Top city minds / Global
The dream team
Let’s play fantasy city hall. If you were mayor, which urban innovators would you want in your far-sighted crew to make sure it’s the best place to live, visit and keep coming back to? Meet Monocle’s top team.
Mayors are more than stewards: as cities increasingly step up to compete directly with one another, they’re skipping country or region and taking on the world on their own. Heading up City Hall means not only making sure potholes are filled but also championing your city’s assets abroad, so mayors need to be diplomats and ceos; and a big show needs a crack team to back it up.
The best mayors have a press officer au fait not only with local and national media but also with the niche magazines several time zones away that can boost international brand power. City Hall needs to be ready to entertain: showcasing your city can often be done over an intimate dinner rather than a whistle-stop tour of freshly inaugurated industrial parks and fledgling farmers’ markets. A good chef can sell your city and its culture.
The team behind Mr or Ms Mayor should be fine-tuning everything from infrastructure to animal populations. The perfect city doesn’t neglect detail: mega-projects and balanced books are important, but so is getting the right voice for announcements on the metro.
monocle has assembled 10 people to help run our ideal city, from the man remaking Helsinki’s harbour front to the octogenarian designer we think would give us the freshest branding.
Tuomas Hakala has been responsible for one of the biggest infrastructure projects in Helsinki for over a century. The redevelopment of the former industrial harbour area of Kalasatama will create a new cultural, commercial and residential centre in one of Europe’s most creative cities. Although the project will run into the 2030s, the charm of the future Kalasatama can already be seen. Hakala understands that the benefits of new developments should be felt early on and has set up a steady, flexible trajectory for the coming decades.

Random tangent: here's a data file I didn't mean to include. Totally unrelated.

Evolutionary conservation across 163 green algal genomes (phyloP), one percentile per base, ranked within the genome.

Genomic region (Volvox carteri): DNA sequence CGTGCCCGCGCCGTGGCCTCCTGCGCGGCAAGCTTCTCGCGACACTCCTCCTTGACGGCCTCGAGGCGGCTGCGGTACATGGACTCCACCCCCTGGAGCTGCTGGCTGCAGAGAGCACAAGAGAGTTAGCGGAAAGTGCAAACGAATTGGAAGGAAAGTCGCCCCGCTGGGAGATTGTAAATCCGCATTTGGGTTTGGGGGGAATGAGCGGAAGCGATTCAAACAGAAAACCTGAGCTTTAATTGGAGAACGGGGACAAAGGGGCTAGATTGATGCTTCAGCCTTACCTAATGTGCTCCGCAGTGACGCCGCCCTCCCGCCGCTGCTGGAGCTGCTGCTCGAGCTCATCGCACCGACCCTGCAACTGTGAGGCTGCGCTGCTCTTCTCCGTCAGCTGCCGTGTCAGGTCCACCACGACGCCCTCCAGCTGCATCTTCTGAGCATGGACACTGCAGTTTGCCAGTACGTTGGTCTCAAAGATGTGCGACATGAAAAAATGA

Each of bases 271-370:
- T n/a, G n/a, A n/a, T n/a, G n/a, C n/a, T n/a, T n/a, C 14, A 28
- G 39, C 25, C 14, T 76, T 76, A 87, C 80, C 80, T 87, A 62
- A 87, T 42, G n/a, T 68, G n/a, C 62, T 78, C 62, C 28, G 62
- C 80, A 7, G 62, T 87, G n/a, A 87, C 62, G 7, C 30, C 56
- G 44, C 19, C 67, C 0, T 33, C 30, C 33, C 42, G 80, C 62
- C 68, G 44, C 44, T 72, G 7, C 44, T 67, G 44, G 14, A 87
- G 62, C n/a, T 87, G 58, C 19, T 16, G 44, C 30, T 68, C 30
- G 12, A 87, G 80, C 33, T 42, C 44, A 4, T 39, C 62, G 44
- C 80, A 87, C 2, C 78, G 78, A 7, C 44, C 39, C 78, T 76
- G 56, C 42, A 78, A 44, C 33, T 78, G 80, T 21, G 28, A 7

When Houston Mayor Annise Parker was elected in 2010 she hired a sustainability director, Laura Spanjian, whose previous work included directing the creation of San Francisco’s alternative-fuel bus fleet and a solar-panel incentive programme. Houston gets a third of its energy from renewable sources but the oil-and-gas capital of the US still loves the car. Spanjian’s projects such as the bike-sharing programme and popularising community allotments by leasing public land for token rents are getting Houston noticed for its environmental efforts.
If mayors are becoming diplomats, they should be able to entertain, so an in-house chef is a new must for City Hall. To oversee all matters culinary we’d turn to Japanese super-housewife Harumi Kurihara, whose down-to-earth cooking is based on simple techniques and fresh ingredients. She doesn’t bother with obscure produce or unrealistically complicated recipes.
With Kurihara’s guidance, eating at City Hall is unfussy yet charming; her kitchen takes a lead from Tokyo where roof gardens multiply the potential for food production. With even rice and leafy vegetables grown on top of buildings, Kurihara’s remit would encourage city residents to fill their plates with locally produced food.
When, in 2011, a coalition of residents in Torrelodones, Spain, swept to power in their heavily indebted town of 22,000, they faced overblown budgets and the legacy of a mayor who had been accused of acting more like a king than a small-town leader. Tasked with cleaning up the mess, Luís Collado has taken a fresh approach to austerity: reducing government staffing (the mayor’s bodyguards were among the first to go), eliminating perks (no more chauffeurs for councillors) but investing in education, training and infrastructure. The secrecy that obscured town finances has gone and Collado’s farsighted approach is something his counterparts in bigger cities would do well to heed.